Financial markets slowed and almost stopped here as Kim Yuna, “the Golden Queen” in Korea’s media, was running through a flawless free-skating performance, winning a gold medal for herself and unalloyed joy for Koreans.
“Everybody was in front of office televisions watching her,” says businessman Kim Yong-jin. “People came back early from lunch. Nobody was interested in the stock or bond markets. There were almost no transactions, nobody was looking at prices.”
Those not looking at TVs were most likely glued to their computers. Daum, a major Internet portal here, reported 440,000 people logged in at the same time to catch her in motion via the Web, according to Yonhap, the South Korean news agency.
That figure was well above the 340,000 who logged in during her short program on Wednesday (Tuesday night in Vancouver). Moreover, said Yonhap, Kim’s home page crashed from too many simultaneous hits.
As Ms. Kim twirled madly on Friday afternoon (Thursday night in Vancouver), then came to a sharp stop, a smile on her face, Koreans everywhere burst into what seemed like a nationwide roar of applause.
Ms. Asada was behind, having placed second to Kim in the short program, but the gold was by no means certain. Kim’s aggregate score of 228.56 was a world record – one that Asada still had a chance of besting.
But a couple of minor missteps – falters, not falls – in Asada’s routine guaranteed Kim the gold, while Asada seemed happy to take silver with 205.50 points.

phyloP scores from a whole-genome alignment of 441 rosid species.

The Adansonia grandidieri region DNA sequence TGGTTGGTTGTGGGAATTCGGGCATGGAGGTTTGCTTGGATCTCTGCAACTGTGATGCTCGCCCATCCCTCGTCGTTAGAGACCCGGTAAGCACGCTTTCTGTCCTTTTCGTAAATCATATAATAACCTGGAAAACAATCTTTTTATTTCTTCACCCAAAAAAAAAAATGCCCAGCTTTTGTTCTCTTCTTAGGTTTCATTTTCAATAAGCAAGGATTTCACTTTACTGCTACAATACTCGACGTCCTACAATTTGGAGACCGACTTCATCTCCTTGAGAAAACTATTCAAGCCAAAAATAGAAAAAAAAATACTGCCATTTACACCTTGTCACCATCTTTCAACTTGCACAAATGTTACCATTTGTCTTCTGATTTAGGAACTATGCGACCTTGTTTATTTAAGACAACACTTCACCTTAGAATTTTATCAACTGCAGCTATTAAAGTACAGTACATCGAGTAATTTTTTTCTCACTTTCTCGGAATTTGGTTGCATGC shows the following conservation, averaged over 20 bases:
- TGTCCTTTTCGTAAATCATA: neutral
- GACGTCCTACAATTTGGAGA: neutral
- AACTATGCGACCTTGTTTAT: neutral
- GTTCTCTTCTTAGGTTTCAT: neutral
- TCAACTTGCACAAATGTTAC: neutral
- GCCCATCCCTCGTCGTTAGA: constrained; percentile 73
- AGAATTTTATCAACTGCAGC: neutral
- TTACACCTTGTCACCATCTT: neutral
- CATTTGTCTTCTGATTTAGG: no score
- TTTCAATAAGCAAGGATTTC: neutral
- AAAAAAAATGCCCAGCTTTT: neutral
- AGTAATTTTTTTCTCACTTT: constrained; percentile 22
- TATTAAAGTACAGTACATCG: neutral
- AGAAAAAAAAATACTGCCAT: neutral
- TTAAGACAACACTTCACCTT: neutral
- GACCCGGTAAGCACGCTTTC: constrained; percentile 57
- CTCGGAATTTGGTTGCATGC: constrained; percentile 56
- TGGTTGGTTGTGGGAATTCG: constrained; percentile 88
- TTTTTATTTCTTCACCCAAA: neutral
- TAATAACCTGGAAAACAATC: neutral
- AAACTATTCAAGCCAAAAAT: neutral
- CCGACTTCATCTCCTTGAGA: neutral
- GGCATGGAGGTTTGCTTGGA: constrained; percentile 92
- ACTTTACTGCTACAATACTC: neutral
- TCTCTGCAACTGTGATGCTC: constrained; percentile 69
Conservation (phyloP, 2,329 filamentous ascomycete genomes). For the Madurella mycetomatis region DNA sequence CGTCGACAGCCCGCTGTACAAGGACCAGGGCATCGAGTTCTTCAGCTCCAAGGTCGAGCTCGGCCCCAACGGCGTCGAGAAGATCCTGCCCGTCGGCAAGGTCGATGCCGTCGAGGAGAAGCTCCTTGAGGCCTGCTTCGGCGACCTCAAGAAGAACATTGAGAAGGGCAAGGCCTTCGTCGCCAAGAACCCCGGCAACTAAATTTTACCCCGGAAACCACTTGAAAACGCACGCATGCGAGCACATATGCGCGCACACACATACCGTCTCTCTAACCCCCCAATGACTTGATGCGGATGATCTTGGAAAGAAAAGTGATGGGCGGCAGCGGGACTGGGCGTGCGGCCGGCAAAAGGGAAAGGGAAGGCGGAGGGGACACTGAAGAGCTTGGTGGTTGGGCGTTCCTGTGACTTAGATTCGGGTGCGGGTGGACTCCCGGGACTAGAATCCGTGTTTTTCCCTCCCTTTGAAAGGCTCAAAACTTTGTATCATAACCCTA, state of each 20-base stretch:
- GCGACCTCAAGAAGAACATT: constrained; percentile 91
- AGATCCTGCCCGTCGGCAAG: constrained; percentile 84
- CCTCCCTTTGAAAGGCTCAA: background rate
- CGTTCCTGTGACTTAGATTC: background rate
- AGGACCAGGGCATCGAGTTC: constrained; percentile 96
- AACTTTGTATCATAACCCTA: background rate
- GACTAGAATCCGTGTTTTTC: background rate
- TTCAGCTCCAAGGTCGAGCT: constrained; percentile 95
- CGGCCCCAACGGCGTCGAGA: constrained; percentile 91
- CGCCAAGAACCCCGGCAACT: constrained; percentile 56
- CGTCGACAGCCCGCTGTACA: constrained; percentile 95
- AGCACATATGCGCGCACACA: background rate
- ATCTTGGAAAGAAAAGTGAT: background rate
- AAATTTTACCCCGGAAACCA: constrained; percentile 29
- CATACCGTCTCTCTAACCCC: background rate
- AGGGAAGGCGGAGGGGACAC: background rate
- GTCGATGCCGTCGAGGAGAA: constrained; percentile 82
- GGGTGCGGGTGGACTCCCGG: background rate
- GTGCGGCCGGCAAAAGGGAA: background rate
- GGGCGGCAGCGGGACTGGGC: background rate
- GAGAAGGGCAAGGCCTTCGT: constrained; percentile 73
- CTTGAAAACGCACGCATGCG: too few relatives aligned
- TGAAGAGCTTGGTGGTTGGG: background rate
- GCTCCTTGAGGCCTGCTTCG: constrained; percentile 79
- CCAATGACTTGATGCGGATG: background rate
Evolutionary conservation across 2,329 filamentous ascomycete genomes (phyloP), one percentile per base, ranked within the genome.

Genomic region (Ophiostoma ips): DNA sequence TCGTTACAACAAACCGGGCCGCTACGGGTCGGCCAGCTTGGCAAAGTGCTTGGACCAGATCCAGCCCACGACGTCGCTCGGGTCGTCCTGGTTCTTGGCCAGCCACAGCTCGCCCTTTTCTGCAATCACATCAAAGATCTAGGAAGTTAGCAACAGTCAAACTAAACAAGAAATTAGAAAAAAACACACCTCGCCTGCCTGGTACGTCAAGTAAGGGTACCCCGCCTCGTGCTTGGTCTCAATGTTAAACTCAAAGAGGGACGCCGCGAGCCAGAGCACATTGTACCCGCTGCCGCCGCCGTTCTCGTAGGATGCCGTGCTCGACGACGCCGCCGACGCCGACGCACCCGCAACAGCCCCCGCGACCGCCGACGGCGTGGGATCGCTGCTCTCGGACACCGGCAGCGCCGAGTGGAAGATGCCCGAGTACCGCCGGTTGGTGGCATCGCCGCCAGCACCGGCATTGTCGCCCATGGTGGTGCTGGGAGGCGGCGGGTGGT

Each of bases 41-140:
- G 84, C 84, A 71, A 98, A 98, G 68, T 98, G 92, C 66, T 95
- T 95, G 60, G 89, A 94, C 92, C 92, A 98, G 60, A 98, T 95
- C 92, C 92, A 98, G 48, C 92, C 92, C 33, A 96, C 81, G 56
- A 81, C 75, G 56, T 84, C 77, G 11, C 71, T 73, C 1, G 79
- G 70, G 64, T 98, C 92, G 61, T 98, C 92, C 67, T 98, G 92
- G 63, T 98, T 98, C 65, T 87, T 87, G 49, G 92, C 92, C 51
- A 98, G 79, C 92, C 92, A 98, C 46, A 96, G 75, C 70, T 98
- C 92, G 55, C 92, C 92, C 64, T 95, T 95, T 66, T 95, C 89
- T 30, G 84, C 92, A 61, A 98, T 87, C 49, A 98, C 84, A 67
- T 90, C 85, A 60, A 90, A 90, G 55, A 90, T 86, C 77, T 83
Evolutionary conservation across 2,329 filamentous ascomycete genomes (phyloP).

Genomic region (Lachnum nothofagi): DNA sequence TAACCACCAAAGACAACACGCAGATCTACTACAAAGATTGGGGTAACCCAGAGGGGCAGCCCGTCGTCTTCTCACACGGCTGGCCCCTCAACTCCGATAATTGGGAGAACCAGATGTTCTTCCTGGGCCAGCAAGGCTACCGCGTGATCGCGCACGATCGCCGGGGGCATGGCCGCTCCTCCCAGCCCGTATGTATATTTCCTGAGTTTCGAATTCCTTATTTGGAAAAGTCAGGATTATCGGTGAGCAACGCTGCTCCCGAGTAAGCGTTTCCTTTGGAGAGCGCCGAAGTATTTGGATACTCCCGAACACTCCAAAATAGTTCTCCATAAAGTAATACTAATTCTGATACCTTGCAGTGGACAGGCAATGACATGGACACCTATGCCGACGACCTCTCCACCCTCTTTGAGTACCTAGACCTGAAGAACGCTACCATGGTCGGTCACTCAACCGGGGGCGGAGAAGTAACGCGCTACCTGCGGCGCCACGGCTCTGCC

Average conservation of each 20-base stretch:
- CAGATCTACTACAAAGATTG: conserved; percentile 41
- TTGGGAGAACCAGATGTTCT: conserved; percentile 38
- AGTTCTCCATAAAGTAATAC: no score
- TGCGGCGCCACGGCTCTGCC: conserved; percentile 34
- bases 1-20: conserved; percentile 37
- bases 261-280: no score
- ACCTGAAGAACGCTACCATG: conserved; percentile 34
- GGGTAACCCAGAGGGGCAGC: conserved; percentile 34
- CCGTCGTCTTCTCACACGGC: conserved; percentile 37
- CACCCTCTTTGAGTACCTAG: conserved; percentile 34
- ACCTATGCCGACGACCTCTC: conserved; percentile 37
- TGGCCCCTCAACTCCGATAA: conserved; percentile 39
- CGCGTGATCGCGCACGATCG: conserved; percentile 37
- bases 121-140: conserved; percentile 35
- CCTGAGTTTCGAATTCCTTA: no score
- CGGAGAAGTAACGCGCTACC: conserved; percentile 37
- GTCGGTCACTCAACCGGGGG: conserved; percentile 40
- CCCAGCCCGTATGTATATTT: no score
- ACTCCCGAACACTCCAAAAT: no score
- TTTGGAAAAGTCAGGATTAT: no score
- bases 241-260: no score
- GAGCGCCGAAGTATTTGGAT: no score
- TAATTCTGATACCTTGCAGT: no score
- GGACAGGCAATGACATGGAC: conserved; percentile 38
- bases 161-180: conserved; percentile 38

After Asada’s score was announced, office workers returned to their desks, missing out on the emotional favorite, Joannie Rochette of Canada. Ms. Rochette, skating beautifully enough for bronze with 202.64 points, managed a smile through tears shed in mourning for her mother, who died of a heart attack four days earlier (The Monitor spoke with Mrs. Rochette in January: Read article).
For Korea, one of the major contenders in Vancouver with six golds, mostly in speed-skating, the Yuna moment was all about national pride.
“People were like, 'wow, wow,' every time she jumped,” says office worker Park Han-jin. “We were really holding our breath.”
As soon as Yuna had accepted the gold, the medal draped around her neck, South Korean President Lee Myung-bak caught the national mood, sending a message congratulating her for “passion and strong spirit” – all cause, he said, for “great jubilation for the people.”
Mr. Park credits Korea’s overall drive as an economic powerhouse with bringing about success at the games. “It’s not easy for Korea,” he says. “We’ve done a great job. A lot of money was invested on training and facilities, a lot of hopes and vision were at stake.”
He sees Korea’s rise as a formidable Olympic competitor as paralleling the country’s economic rise. “A few years ago, we never thought we’d be winning all these gold medals. Now Korea has achieved a lot. It definitely gives people some joy.”
Still, Park managed a few sporting words for Asada – the Japanese skater who would have killed Korea's joy.
“People were saying, ‘That’s too bad,’ when she seemed to make a mistake,” he says.
Nor do he, and many others, see why Japan, with more than twice the population and an intensely competitive global economy, has not done better at the Games. South Korea has won a total of 10 medals at the Games, half of them gold. Japan has won three medals.
“What’s really strange, something we don’t understand,” he says, “is why no Japanese has yet won a gold medal.”